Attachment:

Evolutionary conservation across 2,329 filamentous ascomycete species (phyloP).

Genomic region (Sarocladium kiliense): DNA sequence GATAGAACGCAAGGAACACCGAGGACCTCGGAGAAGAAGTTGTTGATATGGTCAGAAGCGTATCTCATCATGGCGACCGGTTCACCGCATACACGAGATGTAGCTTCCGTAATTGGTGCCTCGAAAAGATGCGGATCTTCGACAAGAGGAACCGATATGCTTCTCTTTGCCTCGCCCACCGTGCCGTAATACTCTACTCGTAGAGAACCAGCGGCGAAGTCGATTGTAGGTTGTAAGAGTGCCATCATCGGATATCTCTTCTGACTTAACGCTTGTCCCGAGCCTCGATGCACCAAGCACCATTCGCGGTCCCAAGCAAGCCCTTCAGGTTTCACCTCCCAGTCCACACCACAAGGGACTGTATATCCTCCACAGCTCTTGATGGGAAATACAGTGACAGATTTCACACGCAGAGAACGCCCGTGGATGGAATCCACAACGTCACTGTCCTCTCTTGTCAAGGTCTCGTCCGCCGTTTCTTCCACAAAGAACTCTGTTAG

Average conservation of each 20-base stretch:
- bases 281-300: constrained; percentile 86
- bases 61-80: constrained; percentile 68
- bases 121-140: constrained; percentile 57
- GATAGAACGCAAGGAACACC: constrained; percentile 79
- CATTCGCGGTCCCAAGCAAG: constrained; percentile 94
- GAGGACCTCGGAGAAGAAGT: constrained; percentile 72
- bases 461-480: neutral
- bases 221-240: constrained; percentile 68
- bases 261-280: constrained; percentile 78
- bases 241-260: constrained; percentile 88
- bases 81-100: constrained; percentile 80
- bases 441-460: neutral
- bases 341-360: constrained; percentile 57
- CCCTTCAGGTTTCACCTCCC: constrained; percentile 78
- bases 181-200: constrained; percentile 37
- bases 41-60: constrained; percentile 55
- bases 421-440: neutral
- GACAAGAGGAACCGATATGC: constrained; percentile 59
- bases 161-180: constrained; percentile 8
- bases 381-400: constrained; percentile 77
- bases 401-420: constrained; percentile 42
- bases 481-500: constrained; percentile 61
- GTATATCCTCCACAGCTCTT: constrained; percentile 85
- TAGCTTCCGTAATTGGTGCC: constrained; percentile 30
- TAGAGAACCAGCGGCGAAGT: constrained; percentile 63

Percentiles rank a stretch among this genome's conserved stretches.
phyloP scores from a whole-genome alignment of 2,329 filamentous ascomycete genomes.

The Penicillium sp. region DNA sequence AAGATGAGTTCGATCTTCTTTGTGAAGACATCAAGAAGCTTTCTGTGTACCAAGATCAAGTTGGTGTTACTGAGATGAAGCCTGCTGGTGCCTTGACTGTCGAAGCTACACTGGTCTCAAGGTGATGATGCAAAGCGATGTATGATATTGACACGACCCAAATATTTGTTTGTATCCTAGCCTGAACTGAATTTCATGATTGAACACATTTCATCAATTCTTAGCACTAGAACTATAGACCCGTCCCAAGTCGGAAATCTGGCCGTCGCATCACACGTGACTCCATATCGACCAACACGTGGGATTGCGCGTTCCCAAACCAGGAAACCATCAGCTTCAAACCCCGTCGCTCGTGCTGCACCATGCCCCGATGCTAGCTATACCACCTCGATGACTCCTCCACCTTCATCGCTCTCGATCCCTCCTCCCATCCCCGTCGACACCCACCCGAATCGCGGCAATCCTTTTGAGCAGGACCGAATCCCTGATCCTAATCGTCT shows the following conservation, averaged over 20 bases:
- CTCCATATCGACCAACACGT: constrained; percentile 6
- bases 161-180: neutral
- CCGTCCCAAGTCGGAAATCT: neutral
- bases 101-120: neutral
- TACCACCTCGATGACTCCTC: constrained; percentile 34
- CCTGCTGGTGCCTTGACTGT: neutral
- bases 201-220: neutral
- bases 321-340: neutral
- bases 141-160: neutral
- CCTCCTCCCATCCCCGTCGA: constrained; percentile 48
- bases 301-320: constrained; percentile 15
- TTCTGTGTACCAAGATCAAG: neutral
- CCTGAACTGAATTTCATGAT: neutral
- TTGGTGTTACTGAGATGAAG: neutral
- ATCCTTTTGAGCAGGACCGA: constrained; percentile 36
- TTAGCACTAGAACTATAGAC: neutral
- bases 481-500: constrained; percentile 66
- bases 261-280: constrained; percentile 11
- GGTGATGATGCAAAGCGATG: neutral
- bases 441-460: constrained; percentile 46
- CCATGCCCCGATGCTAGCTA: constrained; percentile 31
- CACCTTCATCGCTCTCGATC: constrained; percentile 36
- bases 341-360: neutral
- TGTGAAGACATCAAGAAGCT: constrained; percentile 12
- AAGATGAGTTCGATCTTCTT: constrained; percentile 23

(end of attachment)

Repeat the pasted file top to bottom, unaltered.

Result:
Evolutionary conservation across 2,329 filamentous ascomycete species (phyloP).

Genomic region (Sarocladium kiliense): DNA sequence GATAGAACGCAAGGAACACCGAGGACCTCGGAGAAGAAGTTGTTGATATGGTCAGAAGCGTATCTCATCATGGCGACCGGTTCACCGCATACACGAGATGTAGCTTCCGTAATTGGTGCCTCGAAAAGATGCGGATCTTCGACAAGAGGAACCGATATGCTTCTCTTTGCCTCGCCCACCGTGCCGTAATACTCTACTCGTAGAGAACCAGCGGCGAAGTCGATTGTAGGTTGTAAGAGTGCCATCATCGGATATCTCTTCTGACTTAACGCTTGTCCCGAGCCTCGATGCACCAAGCACCATTCGCGGTCCCAAGCAAGCCCTTCAGGTTTCACCTCCCAGTCCACACCACAAGGGACTGTATATCCTCCACAGCTCTTGATGGGAAATACAGTGACAGATTTCACACGCAGAGAACGCCCGTGGATGGAATCCACAACGTCACTGTCCTCTCTTGTCAAGGTCTCGTCCGCCGTTTCTTCCACAAAGAACTCTGTTAG

Average conservation of each 20-base stretch:
- bases 281-300: constrained; percentile 86
- bases 61-80: constrained; percentile 68
- bases 121-140: constrained; percentile 57
- GATAGAACGCAAGGAACACC: constrained; percentile 79
- CATTCGCGGTCCCAAGCAAG: constrained; percentile 94
- GAGGACCTCGGAGAAGAAGT: constrained; percentile 72
- bases 461-480: neutral
- bases 221-240: constrained; percentile 68
- bases 261-280: constrained; percentile 78
- bases 241-260: constrained; percentile 88
- bases 81-100: constrained; percentile 80
- bases 441-460: neutral
- bases 341-360: constrained; percentile 57
- CCCTTCAGGTTTCACCTCCC: constrained; percentile 78
- bases 181-200: constrained; percentile 37
- bases 41-60: constrained; percentile 55
- bases 421-440: neutral
- GACAAGAGGAACCGATATGC: constrained; percentile 59
- bases 161-180: constrained; percentile 8
- bases 381-400: constrained; percentile 77
- bases 401-420: constrained; percentile 42
- bases 481-500: constrained; percentile 61
- GTATATCCTCCACAGCTCTT: constrained; percentile 85
- TAGCTTCCGTAATTGGTGCC: constrained; percentile 30
- TAGAGAACCAGCGGCGAAGT: constrained; percentile 63

Percentiles rank a stretch among this genome's conserved stretches.
phyloP scores from a whole-genome alignment of 2,329 filamentous ascomycete genomes.

The Penicillium sp. region DNA sequence AAGATGAGTTCGATCTTCTTTGTGAAGACATCAAGAAGCTTTCTGTGTACCAAGATCAAGTTGGTGTTACTGAGATGAAGCCTGCTGGTGCCTTGACTGTCGAAGCTACACTGGTCTCAAGGTGATGATGCAAAGCGATGTATGATATTGACACGACCCAAATATTTGTTTGTATCCTAGCCTGAACTGAATTTCATGATTGAACACATTTCATCAATTCTTAGCACTAGAACTATAGACCCGTCCCAAGTCGGAAATCTGGCCGTCGCATCACACGTGACTCCATATCGACCAACACGTGGGATTGCGCGTTCCCAAACCAGGAAACCATCAGCTTCAAACCCCGTCGCTCGTGCTGCACCATGCCCCGATGCTAGCTATACCACCTCGATGACTCCTCCACCTTCATCGCTCTCGATCCCTCCTCCCATCCCCGTCGACACCCACCCGAATCGCGGCAATCCTTTTGAGCAGGACCGAATCCCTGATCCTAATCGTCT shows the following conservation, averaged over 20 bases:
- CTCCATATCGACCAACACGT: constrained; percentile 6
- bases 161-180: neutral
- CCGTCCCAAGTCGGAAATCT: neutral
- bases 101-120: neutral
- TACCACCTCGATGACTCCTC: constrained; percentile 34
- CCTGCTGGTGCCTTGACTGT: neutral
- bases 201-220: neutral
- bases 321-340: neutral
- bases 141-160: neutral
- CCTCCTCCCATCCCCGTCGA: constrained; percentile 48
- bases 301-320: constrained; percentile 15
- TTCTGTGTACCAAGATCAAG: neutral
- CCTGAACTGAATTTCATGAT: neutral
- TTGGTGTTACTGAGATGAAG: neutral
- ATCCTTTTGAGCAGGACCGA: constrained; percentile 36
- TTAGCACTAGAACTATAGAC: neutral
- bases 481-500: constrained; percentile 66
- bases 261-280: constrained; percentile 11
- GGTGATGATGCAAAGCGATG: neutral
- bases 441-460: constrained; percentile 46
- CCATGCCCCGATGCTAGCTA: constrained; percentile 31
- CACCTTCATCGCTCTCGATC: constrained; percentile 36
- bases 341-360: neutral
- TGTGAAGACATCAAGAAGCT: constrained; percentile 12
- AAGATGAGTTCGATCTTCTT: constrained; percentile 23